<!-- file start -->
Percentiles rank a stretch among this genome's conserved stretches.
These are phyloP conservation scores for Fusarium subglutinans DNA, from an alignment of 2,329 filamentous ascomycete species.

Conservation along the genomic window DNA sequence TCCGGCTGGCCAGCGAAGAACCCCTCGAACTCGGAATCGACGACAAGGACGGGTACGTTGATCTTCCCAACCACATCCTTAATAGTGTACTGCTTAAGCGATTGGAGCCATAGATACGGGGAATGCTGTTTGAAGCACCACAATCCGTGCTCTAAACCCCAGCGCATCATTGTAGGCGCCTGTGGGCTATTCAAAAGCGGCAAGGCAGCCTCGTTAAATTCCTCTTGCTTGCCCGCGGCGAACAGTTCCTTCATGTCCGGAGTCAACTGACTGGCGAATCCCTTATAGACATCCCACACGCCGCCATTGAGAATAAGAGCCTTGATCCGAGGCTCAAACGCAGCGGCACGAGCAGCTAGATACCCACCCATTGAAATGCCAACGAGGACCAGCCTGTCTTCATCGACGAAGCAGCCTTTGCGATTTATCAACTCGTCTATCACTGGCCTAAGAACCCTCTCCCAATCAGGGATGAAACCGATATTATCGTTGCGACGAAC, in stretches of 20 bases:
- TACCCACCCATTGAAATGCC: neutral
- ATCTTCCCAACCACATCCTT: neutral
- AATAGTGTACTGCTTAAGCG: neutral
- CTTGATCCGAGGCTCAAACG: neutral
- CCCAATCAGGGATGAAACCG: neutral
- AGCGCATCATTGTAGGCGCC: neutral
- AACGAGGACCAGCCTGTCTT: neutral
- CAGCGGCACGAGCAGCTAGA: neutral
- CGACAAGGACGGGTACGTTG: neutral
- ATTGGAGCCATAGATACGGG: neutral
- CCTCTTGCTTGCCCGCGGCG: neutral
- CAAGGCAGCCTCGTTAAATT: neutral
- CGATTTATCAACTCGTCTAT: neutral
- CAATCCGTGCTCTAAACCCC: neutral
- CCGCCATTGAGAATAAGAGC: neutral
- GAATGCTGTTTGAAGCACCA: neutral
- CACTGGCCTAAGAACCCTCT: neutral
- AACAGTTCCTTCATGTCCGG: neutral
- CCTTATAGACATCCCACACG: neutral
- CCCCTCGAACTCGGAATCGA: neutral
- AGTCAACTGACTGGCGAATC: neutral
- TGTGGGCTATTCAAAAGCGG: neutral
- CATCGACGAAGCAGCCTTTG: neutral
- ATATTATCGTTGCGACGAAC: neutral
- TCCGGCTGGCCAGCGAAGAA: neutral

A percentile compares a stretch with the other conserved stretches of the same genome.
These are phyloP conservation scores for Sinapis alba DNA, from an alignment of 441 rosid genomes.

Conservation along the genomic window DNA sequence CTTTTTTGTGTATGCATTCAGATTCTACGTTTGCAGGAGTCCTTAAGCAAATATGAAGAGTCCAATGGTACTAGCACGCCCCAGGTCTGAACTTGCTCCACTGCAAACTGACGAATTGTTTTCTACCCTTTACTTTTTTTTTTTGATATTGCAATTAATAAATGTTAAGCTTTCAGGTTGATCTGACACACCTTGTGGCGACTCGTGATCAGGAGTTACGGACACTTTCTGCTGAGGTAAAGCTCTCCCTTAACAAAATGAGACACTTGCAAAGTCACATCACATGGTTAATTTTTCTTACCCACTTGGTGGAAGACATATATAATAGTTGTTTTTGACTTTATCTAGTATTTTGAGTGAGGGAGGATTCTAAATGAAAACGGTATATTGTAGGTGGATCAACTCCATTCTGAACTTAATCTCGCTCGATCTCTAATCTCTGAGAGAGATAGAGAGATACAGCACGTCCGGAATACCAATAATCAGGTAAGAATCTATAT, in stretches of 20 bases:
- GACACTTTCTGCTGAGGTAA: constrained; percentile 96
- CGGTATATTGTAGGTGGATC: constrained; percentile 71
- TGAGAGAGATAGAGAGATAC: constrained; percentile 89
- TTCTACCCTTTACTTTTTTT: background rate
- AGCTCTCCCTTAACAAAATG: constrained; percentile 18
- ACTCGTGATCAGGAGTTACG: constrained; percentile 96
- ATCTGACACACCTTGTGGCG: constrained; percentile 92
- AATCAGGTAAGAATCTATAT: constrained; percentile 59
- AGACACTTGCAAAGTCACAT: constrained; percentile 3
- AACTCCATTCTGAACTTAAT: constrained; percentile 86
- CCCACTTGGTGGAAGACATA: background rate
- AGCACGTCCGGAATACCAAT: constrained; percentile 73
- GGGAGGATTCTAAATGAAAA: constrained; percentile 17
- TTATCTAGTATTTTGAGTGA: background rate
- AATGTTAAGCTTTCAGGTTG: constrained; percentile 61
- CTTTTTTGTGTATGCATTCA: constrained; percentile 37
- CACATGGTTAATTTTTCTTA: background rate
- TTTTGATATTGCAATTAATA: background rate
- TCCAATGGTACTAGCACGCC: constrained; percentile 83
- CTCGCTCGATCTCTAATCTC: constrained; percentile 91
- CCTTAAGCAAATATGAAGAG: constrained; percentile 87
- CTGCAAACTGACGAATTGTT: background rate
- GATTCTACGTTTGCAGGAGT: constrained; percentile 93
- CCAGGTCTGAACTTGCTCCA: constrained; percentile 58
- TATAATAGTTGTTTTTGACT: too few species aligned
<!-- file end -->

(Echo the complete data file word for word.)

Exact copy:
Percentiles rank a stretch among this genome's conserved stretches.
These are phyloP conservation scores for Fusarium subglutinans DNA, from an alignment of 2,329 filamentous ascomycete species.

Conservation along the genomic window DNA sequence TCCGGCTGGCCAGCGAAGAACCCCTCGAACTCGGAATCGACGACAAGGACGGGTACGTTGATCTTCCCAACCACATCCTTAATAGTGTACTGCTTAAGCGATTGGAGCCATAGATACGGGGAATGCTGTTTGAAGCACCACAATCCGTGCTCTAAACCCCAGCGCATCATTGTAGGCGCCTGTGGGCTATTCAAAAGCGGCAAGGCAGCCTCGTTAAATTCCTCTTGCTTGCCCGCGGCGAACAGTTCCTTCATGTCCGGAGTCAACTGACTGGCGAATCCCTTATAGACATCCCACACGCCGCCATTGAGAATAAGAGCCTTGATCCGAGGCTCAAACGCAGCGGCACGAGCAGCTAGATACCCACCCATTGAAATGCCAACGAGGACCAGCCTGTCTTCATCGACGAAGCAGCCTTTGCGATTTATCAACTCGTCTATCACTGGCCTAAGAACCCTCTCCCAATCAGGGATGAAACCGATATTATCGTTGCGACGAAC, in stretches of 20 bases:
- TACCCACCCATTGAAATGCC: neutral
- ATCTTCCCAACCACATCCTT: neutral
- AATAGTGTACTGCTTAAGCG: neutral
- CTTGATCCGAGGCTCAAACG: neutral
- CCCAATCAGGGATGAAACCG: neutral
- AGCGCATCATTGTAGGCGCC: neutral
- AACGAGGACCAGCCTGTCTT: neutral
- CAGCGGCACGAGCAGCTAGA: neutral
- CGACAAGGACGGGTACGTTG: neutral
- ATTGGAGCCATAGATACGGG: neutral
- CCTCTTGCTTGCCCGCGGCG: neutral
- CAAGGCAGCCTCGTTAAATT: neutral
- CGATTTATCAACTCGTCTAT: neutral
- CAATCCGTGCTCTAAACCCC: neutral
- CCGCCATTGAGAATAAGAGC: neutral
- GAATGCTGTTTGAAGCACCA: neutral
- CACTGGCCTAAGAACCCTCT: neutral
- AACAGTTCCTTCATGTCCGG: neutral
- CCTTATAGACATCCCACACG: neutral
- CCCCTCGAACTCGGAATCGA: neutral
- AGTCAACTGACTGGCGAATC: neutral
- TGTGGGCTATTCAAAAGCGG: neutral
- CATCGACGAAGCAGCCTTTG: neutral
- ATATTATCGTTGCGACGAAC: neutral
- TCCGGCTGGCCAGCGAAGAA: neutral

A percentile compares a stretch with the other conserved stretches of the same genome.
These are phyloP conservation scores for Sinapis alba DNA, from an alignment of 441 rosid genomes.

Conservation along the genomic window DNA sequence CTTTTTTGTGTATGCATTCAGATTCTACGTTTGCAGGAGTCCTTAAGCAAATATGAAGAGTCCAATGGTACTAGCACGCCCCAGGTCTGAACTTGCTCCACTGCAAACTGACGAATTGTTTTCTACCCTTTACTTTTTTTTTTTGATATTGCAATTAATAAATGTTAAGCTTTCAGGTTGATCTGACACACCTTGTGGCGACTCGTGATCAGGAGTTACGGACACTTTCTGCTGAGGTAAAGCTCTCCCTTAACAAAATGAGACACTTGCAAAGTCACATCACATGGTTAATTTTTCTTACCCACTTGGTGGAAGACATATATAATAGTTGTTTTTGACTTTATCTAGTATTTTGAGTGAGGGAGGATTCTAAATGAAAACGGTATATTGTAGGTGGATCAACTCCATTCTGAACTTAATCTCGCTCGATCTCTAATCTCTGAGAGAGATAGAGAGATACAGCACGTCCGGAATACCAATAATCAGGTAAGAATCTATAT, in stretches of 20 bases:
- GACACTTTCTGCTGAGGTAA: constrained; percentile 96
- CGGTATATTGTAGGTGGATC: constrained; percentile 71
- TGAGAGAGATAGAGAGATAC: constrained; percentile 89
- TTCTACCCTTTACTTTTTTT: background rate
- AGCTCTCCCTTAACAAAATG: constrained; percentile 18
- ACTCGTGATCAGGAGTTACG: constrained; percentile 96
- ATCTGACACACCTTGTGGCG: constrained; percentile 92
- AATCAGGTAAGAATCTATAT: constrained; percentile 59
- AGACACTTGCAAAGTCACAT: constrained; percentile 3
- AACTCCATTCTGAACTTAAT: constrained; percentile 86
- CCCACTTGGTGGAAGACATA: background rate
- AGCACGTCCGGAATACCAAT: constrained; percentile 73
- GGGAGGATTCTAAATGAAAA: constrained; percentile 17
- TTATCTAGTATTTTGAGTGA: background rate
- AATGTTAAGCTTTCAGGTTG: constrained; percentile 61
- CTTTTTTGTGTATGCATTCA: constrained; percentile 37
- CACATGGTTAATTTTTCTTA: background rate
- TTTTGATATTGCAATTAATA: background rate
- TCCAATGGTACTAGCACGCC: constrained; percentile 83
- CTCGCTCGATCTCTAATCTC: constrained; percentile 91
- CCTTAAGCAAATATGAAGAG: constrained; percentile 87
- CTGCAAACTGACGAATTGTT: background rate
- GATTCTACGTTTGCAGGAGT: constrained; percentile 93
- CCAGGTCTGAACTTGCTCCA: constrained; percentile 58
- TATAATAGTTGTTTTTGACT: too few species aligned